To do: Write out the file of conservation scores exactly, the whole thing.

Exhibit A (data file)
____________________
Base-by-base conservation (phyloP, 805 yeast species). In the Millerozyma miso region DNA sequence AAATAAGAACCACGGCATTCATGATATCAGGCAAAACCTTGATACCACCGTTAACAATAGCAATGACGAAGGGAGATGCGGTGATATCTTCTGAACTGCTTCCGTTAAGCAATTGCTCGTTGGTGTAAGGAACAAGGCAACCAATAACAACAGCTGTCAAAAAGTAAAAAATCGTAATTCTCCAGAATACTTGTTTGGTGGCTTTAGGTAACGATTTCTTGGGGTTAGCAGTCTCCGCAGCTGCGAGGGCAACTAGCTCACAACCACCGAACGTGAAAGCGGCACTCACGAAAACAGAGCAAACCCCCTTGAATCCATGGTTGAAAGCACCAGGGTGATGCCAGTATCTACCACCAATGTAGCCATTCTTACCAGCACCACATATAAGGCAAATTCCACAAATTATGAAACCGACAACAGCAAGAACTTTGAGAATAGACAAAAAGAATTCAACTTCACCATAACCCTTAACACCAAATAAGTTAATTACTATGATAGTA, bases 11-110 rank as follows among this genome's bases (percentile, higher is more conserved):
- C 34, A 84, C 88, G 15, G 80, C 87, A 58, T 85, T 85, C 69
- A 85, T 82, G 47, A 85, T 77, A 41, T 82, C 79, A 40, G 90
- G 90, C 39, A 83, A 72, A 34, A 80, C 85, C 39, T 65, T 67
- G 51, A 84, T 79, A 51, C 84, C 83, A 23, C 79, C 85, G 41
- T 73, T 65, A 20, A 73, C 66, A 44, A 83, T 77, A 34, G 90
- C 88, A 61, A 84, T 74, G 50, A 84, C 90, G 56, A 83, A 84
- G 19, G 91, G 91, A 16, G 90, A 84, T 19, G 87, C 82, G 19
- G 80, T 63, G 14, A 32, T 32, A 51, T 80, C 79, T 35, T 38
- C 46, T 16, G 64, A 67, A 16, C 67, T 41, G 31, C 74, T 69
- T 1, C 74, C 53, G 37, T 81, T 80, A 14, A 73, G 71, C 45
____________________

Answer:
Base-by-base conservation (phyloP, 805 yeast species). In the Millerozyma miso region DNA sequence AAATAAGAACCACGGCATTCATGATATCAGGCAAAACCTTGATACCACCGTTAACAATAGCAATGACGAAGGGAGATGCGGTGATATCTTCTGAACTGCTTCCGTTAAGCAATTGCTCGTTGGTGTAAGGAACAAGGCAACCAATAACAACAGCTGTCAAAAAGTAAAAAATCGTAATTCTCCAGAATACTTGTTTGGTGGCTTTAGGTAACGATTTCTTGGGGTTAGCAGTCTCCGCAGCTGCGAGGGCAACTAGCTCACAACCACCGAACGTGAAAGCGGCACTCACGAAAACAGAGCAAACCCCCTTGAATCCATGGTTGAAAGCACCAGGGTGATGCCAGTATCTACCACCAATGTAGCCATTCTTACCAGCACCACATATAAGGCAAATTCCACAAATTATGAAACCGACAACAGCAAGAACTTTGAGAATAGACAAAAAGAATTCAACTTCACCATAACCCTTAACACCAAATAAGTTAATTACTATGATAGTA, bases 11-110 rank as follows among this genome's bases (percentile, higher is more conserved):
- C 34, A 84, C 88, G 15, G 80, C 87, A 58, T 85, T 85, C 69
- A 85, T 82, G 47, A 85, T 77, A 41, T 82, C 79, A 40, G 90
- G 90, C 39, A 83, A 72, A 34, A 80, C 85, C 39, T 65, T 67
- G 51, A 84, T 79, A 51, C 84, C 83, A 23, C 79, C 85, G 41
- T 73, T 65, A 20, A 73, C 66, A 44, A 83, T 77, A 34, G 90
- C 88, A 61, A 84, T 74, G 50, A 84, C 90, G 56, A 83, A 84
- G 19, G 91, G 91, A 16, G 90, A 84, T 19, G 87, C 82, G 19
- G 80, T 63, G 14, A 32, T 32, A 51, T 80, C 79, T 35, T 38
- C 46, T 16, G 64, A 67, A 16, C 67, T 41, G 31, C 74, T 69
- T 1, C 74, C 53, G 37, T 81, T 80, A 14, A 73, G 71, C 45